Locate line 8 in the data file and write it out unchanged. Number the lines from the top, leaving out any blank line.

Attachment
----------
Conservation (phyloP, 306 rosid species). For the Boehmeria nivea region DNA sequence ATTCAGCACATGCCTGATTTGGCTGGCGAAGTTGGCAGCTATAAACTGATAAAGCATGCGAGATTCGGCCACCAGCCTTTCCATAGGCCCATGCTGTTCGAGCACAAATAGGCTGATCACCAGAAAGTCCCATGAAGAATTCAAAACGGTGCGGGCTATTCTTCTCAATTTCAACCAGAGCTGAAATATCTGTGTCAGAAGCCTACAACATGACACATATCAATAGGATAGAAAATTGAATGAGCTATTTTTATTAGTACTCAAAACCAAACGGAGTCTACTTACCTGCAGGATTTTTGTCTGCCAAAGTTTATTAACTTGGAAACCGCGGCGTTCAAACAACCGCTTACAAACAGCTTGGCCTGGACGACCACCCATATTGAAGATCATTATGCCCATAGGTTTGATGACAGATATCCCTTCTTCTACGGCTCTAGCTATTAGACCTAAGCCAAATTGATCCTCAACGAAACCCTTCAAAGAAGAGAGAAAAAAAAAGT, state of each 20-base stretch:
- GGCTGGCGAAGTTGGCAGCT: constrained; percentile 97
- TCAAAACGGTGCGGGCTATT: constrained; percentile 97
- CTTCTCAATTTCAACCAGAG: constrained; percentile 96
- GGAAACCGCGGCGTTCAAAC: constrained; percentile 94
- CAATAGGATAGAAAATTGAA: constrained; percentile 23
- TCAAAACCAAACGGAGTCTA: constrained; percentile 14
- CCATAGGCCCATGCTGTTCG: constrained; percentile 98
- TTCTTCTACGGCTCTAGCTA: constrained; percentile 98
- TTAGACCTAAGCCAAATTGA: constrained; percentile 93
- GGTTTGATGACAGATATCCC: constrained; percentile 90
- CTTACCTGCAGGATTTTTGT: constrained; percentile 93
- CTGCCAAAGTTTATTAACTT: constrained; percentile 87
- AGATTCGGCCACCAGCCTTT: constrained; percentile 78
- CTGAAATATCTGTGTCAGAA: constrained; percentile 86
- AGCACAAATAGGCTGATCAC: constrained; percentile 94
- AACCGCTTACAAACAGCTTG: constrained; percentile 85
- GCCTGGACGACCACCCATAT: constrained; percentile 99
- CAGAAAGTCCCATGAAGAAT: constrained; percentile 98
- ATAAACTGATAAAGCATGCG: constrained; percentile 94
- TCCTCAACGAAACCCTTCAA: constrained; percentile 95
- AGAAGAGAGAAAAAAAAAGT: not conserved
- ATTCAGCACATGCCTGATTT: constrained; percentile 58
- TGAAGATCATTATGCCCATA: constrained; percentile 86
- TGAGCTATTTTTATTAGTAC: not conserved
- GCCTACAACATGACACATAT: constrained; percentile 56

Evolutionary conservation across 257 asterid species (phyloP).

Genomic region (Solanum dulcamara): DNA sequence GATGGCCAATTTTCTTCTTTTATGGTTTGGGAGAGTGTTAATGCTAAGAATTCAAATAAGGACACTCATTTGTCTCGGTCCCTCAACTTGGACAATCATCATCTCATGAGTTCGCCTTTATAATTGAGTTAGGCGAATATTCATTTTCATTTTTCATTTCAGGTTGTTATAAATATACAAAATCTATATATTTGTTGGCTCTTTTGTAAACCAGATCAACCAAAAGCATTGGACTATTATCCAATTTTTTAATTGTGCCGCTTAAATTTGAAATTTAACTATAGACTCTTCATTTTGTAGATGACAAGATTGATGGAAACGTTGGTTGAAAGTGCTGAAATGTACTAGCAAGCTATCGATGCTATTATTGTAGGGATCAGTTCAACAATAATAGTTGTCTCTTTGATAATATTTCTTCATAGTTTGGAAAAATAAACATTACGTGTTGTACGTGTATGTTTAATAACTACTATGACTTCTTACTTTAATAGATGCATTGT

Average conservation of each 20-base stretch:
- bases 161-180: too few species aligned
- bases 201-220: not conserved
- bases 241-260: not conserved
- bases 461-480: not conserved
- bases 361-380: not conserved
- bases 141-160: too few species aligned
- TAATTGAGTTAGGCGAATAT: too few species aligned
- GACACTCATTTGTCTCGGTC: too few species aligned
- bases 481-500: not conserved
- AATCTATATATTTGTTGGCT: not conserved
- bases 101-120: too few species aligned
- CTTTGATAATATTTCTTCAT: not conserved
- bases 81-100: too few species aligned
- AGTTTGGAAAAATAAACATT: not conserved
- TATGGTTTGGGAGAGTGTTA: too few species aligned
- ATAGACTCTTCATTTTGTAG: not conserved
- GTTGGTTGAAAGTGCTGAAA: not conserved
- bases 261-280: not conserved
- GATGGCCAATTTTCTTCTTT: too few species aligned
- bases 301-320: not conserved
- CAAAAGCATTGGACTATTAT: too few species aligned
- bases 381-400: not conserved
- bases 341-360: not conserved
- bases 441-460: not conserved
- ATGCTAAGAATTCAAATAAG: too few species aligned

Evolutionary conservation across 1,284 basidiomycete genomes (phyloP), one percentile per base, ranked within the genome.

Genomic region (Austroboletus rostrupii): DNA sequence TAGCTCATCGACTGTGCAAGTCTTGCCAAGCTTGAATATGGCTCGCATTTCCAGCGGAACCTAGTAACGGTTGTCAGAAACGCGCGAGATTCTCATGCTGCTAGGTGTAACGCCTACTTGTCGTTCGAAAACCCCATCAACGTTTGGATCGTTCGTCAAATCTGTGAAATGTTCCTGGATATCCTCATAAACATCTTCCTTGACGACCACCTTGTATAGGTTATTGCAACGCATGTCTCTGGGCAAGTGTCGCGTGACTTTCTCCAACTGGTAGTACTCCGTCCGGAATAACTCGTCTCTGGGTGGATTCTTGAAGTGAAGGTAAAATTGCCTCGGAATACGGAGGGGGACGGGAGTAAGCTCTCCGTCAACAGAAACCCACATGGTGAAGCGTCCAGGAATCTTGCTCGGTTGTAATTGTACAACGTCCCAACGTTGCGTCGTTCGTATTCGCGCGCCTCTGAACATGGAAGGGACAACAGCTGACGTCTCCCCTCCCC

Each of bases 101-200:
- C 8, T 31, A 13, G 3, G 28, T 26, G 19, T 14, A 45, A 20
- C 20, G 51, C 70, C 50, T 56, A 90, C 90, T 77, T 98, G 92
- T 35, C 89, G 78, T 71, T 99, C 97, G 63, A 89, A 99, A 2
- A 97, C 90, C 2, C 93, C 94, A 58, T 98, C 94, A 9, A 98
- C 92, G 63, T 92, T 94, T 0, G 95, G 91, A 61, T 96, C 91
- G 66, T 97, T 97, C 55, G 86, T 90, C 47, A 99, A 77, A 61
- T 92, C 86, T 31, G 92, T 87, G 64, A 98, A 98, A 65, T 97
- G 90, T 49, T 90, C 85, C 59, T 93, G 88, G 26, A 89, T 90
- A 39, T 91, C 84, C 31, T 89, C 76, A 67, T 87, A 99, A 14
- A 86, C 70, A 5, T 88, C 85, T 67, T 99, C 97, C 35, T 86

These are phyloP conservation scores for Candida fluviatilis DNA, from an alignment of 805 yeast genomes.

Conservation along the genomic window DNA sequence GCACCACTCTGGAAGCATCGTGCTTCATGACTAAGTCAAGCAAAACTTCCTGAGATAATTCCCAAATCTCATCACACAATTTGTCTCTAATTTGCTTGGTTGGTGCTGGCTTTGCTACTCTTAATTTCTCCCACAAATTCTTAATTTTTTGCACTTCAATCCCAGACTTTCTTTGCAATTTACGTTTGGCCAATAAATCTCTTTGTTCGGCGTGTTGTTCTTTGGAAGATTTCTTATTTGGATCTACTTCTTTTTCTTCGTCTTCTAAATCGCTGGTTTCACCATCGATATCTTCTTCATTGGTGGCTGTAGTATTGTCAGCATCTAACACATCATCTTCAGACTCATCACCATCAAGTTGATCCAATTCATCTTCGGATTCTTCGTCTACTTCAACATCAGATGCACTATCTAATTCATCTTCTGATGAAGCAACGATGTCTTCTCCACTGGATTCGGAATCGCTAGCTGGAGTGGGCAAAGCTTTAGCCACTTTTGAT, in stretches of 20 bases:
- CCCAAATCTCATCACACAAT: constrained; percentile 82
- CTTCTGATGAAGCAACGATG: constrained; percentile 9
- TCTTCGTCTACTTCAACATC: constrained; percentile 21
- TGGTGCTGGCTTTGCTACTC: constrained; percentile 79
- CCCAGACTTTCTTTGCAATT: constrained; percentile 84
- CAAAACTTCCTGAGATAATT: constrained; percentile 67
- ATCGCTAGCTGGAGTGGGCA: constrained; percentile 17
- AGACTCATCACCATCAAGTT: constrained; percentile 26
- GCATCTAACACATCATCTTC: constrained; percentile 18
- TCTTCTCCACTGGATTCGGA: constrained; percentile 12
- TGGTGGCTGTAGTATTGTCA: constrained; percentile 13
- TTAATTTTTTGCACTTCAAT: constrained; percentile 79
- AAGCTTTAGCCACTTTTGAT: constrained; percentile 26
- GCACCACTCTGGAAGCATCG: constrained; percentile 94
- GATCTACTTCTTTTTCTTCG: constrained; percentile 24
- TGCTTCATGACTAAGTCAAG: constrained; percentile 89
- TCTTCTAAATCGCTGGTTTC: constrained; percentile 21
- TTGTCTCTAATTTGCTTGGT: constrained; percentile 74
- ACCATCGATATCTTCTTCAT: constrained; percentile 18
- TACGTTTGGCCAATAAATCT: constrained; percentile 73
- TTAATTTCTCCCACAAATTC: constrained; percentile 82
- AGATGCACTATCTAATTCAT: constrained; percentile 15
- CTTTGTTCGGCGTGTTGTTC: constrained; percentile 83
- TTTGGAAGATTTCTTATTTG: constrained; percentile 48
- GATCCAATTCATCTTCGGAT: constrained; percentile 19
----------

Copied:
- CCATAGGCCCATGCTGTTCG: constrained; percentile 98